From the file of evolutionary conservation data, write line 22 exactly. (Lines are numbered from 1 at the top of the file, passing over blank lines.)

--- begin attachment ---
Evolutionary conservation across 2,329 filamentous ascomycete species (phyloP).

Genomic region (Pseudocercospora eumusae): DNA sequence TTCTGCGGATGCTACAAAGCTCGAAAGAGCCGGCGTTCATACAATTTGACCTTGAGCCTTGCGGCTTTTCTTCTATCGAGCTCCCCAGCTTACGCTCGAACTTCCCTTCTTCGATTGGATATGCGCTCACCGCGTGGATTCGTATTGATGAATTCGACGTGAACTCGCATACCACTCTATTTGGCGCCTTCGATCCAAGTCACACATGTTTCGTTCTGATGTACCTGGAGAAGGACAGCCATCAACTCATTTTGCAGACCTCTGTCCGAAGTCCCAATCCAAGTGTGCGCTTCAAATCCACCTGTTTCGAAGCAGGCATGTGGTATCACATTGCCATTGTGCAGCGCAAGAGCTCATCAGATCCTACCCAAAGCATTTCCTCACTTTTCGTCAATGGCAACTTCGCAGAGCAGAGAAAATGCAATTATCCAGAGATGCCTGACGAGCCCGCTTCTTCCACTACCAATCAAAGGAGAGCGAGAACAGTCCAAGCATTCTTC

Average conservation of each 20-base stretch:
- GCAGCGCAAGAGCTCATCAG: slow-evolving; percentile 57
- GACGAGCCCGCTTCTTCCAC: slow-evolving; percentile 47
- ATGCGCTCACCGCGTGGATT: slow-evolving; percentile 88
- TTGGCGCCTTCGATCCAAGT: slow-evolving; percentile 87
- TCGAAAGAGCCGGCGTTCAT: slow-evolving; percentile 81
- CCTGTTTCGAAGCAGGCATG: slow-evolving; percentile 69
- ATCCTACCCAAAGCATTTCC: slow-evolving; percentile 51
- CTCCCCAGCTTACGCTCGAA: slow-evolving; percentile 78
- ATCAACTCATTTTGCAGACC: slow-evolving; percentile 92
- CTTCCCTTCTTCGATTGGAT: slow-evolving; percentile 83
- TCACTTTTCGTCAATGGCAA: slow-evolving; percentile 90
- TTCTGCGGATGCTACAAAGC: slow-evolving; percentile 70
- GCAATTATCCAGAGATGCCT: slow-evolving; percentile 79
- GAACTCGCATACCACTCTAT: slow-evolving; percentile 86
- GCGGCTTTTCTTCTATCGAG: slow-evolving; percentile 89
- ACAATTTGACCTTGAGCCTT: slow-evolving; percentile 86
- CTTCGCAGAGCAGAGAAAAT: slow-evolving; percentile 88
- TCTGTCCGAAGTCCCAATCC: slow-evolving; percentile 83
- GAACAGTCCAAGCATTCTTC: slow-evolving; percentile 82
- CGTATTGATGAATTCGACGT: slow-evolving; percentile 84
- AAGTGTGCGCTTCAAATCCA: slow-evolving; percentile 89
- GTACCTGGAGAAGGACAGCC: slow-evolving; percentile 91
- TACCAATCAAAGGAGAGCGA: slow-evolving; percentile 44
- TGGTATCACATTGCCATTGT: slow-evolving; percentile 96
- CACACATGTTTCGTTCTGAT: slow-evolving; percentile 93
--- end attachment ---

- GAACAGTCCAAGCATTCTTC: slow-evolving; percentile 82